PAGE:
Piccolo Theatre’s production of Tom Stoppard’s “Rough Crossing,” a semi-absurdist comedy/musical, joyously bounds full-steam ahead.
Set in the Roaring Twenties, the play tells the tale of Turai (Mark Sharp) and Gal (Glenn Proud), two fledgling playwrights, desperately trying to complete a script before their cruise ship returns to New York. Aside from a rapidly approaching deadline and a dreadful, dead-end story, they must deal with haughty actors Ivor (David W.M. Kelch) and Natasha (Denita Linnertz), who is engaged to the show’s sensitive composer, Adam (Ryan Hutton).
When the three collaborators witness Natasha and Gal speaking of an intimate past and sharing a moonlit kiss on her balcony, Adam is heartbroken, and the play is on the brink of disaster. Turai lies to Adam, insisting that what Adam saw were merely two actors rehearsing a scene from the play. Turai is then forced to add an unwanted wrinkle to the already convoluted play.
Holding things together is the ship’s steward, Dvornicheck (the always-funny Deborah Craft steals the show), who may not know a stern from a bow, but has a way with storytelling that keeps the sinking play-within-a-play from capsizing. Her performance is further elevated by the fact that Dvornicheck has no sea legs, so Ms. Craft is constantly swaying while talking, walking and serving drinks (mostly to herself).
Scene designers Anders Jacobsen and Judy Radovsky maximize the Piccolo’s intimate space, creating a cruise deck with railings that run from one end of the room to the other.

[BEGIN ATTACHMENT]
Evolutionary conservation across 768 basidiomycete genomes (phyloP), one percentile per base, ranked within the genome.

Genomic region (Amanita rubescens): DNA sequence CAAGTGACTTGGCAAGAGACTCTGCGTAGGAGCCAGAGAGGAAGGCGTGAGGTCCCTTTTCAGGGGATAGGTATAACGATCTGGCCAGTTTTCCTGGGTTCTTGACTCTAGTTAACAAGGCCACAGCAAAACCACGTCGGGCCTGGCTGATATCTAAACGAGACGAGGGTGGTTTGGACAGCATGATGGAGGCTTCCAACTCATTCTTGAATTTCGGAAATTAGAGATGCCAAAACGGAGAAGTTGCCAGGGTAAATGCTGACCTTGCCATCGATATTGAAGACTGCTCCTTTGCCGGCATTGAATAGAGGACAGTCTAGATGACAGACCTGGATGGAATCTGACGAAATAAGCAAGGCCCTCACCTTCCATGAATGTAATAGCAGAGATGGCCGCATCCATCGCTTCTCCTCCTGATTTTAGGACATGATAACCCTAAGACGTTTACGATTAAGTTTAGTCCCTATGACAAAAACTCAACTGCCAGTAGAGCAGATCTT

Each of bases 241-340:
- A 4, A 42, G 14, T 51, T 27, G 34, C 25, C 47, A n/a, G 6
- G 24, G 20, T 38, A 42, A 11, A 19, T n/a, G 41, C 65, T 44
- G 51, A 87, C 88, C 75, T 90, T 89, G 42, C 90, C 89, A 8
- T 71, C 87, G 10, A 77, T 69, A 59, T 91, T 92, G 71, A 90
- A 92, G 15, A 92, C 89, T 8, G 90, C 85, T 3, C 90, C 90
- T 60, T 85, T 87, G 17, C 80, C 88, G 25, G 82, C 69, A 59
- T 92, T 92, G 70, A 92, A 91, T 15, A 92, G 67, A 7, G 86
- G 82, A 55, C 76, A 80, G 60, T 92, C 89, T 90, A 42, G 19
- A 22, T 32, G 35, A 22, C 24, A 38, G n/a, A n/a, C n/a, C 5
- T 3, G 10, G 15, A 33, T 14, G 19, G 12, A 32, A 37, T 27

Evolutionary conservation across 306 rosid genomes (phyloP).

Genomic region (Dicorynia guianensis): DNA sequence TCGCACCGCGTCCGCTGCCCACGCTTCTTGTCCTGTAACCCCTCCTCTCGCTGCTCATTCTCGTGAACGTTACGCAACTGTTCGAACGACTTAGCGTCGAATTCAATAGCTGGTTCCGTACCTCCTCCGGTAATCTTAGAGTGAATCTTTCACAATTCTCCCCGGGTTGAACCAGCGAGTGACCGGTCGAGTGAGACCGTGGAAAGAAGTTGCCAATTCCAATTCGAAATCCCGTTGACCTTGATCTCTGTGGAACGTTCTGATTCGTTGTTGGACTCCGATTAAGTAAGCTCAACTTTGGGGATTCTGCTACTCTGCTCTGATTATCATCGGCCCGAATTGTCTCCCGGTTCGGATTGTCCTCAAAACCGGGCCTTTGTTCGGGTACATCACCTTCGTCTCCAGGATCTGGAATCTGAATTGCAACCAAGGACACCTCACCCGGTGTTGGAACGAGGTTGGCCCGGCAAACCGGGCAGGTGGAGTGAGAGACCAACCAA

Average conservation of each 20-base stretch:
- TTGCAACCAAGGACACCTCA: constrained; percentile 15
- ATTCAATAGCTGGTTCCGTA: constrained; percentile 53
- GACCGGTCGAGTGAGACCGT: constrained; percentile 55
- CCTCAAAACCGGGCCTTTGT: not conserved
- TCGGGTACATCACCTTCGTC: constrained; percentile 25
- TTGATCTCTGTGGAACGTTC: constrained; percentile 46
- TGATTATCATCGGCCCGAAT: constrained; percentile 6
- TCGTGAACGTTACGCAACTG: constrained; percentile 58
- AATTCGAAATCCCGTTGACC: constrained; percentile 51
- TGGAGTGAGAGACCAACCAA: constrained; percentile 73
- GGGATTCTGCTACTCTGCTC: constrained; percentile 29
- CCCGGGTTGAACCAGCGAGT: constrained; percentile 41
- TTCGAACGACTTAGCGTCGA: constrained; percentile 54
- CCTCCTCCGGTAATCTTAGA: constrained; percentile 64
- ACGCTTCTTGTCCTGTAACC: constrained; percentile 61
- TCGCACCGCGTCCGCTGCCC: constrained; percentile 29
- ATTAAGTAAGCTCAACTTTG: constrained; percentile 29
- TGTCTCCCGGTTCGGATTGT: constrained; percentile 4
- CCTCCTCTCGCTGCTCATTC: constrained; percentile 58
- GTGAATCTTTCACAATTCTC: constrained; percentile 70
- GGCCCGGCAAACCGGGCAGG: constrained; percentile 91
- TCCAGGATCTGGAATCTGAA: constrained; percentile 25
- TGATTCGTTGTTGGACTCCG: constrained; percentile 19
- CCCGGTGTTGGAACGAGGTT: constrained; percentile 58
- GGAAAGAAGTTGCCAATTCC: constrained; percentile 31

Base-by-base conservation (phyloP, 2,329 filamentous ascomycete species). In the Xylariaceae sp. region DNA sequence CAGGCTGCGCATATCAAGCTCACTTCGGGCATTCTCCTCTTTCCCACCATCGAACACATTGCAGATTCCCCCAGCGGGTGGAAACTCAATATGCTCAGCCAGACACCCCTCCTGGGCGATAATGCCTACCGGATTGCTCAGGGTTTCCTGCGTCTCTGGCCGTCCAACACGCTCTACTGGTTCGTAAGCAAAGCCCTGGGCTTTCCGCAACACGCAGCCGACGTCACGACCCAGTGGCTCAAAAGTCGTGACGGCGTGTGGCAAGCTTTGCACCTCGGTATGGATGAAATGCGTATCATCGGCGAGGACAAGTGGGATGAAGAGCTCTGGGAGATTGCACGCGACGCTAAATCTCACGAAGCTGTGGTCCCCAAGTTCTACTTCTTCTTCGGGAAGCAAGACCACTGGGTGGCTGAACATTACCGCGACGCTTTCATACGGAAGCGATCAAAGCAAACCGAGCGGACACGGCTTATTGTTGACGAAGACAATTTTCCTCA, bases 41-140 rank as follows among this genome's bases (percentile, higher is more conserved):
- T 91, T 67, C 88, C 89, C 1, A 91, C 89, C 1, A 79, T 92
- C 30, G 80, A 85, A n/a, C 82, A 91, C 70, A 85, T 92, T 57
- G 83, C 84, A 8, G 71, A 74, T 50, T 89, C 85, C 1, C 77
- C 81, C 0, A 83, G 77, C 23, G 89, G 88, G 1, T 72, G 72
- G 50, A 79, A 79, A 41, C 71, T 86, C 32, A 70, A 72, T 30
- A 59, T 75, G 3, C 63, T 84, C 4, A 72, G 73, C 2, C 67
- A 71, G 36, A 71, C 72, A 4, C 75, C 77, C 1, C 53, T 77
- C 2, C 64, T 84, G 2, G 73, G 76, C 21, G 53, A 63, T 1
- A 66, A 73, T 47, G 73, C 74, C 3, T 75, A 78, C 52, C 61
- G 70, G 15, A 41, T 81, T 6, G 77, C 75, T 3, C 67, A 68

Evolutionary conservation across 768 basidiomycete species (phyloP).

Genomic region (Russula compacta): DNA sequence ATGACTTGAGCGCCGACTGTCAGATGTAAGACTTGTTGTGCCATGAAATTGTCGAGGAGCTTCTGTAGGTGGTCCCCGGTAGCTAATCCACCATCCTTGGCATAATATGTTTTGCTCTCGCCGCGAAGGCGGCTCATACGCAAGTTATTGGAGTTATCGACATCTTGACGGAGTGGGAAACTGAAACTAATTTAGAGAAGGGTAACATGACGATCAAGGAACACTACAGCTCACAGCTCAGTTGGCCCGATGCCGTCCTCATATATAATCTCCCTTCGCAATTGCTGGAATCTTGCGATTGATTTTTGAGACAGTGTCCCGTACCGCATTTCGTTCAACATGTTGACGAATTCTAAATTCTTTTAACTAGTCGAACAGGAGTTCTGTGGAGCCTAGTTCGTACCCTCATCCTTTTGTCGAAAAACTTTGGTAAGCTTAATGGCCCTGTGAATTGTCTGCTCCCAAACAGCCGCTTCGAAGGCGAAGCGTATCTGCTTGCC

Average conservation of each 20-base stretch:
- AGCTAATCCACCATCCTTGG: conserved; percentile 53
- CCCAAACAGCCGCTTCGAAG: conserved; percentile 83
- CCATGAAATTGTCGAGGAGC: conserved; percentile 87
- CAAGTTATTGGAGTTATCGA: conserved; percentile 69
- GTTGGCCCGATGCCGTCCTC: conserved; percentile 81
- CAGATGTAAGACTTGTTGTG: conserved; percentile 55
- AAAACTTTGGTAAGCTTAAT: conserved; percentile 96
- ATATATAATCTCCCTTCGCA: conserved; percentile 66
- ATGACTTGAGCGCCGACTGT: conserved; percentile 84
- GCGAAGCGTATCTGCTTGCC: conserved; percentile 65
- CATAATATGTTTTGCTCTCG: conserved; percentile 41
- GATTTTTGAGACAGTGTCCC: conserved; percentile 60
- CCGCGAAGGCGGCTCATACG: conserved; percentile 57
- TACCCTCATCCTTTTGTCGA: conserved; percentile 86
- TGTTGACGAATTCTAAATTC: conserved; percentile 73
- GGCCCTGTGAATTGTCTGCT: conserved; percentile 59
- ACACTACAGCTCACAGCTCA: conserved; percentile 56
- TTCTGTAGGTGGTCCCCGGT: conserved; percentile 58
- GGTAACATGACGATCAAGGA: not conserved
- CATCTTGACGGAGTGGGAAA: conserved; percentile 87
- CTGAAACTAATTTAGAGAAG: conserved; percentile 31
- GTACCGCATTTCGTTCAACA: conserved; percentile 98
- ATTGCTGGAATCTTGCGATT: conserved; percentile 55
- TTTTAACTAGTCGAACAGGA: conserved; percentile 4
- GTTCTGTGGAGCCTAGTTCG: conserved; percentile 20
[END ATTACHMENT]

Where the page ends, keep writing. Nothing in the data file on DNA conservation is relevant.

In “Rough Crossing,” Mr. Stoppard relishes manipulation of the English language, foreign dialects and double entendre. Understanding of the kind of comedy the audience is in for comes quickly when Ivor spouts, “Last night when I kissed you on the poop …” That said, the production is perfect for the Piccolo, whose members are adept at performing shows that are absurd, funny and bawdy.
Original music for “Rough Crossing” also showcases the delightful voice of the beautiful Ms. Linnertz and a wonderful singing chorus composed of Carolyn Ewald, Nick Heggestad and Laura Taylor, who earn their keep in song and dance routines and serve as deck mates for the play by altering the set between scenes through their numbers, and continuing their roles through intermission.
Director Zachary Davis should be commended for successfully blocking fairly elaborate movement on such a narrow stage. His actors also keep the show popping, with crisply delivered one-liners and an infectious zeal. A cast less adept at the broad comedy of Mr. Stoppard’s play might be set adrift during the play-within-a-play expositions, but this is what the Piccolo’s ensemble cast revels in, and the proof is evident on the stage.
“Rough Crossing” runs through Saturday, May 30, at the Piccolo Theatre’s home at the Evanston Arts Depot,600 Main Street
, in the Main Street Metra
Station. Tickets run $15-$25. For tickets, call 847-424-0089.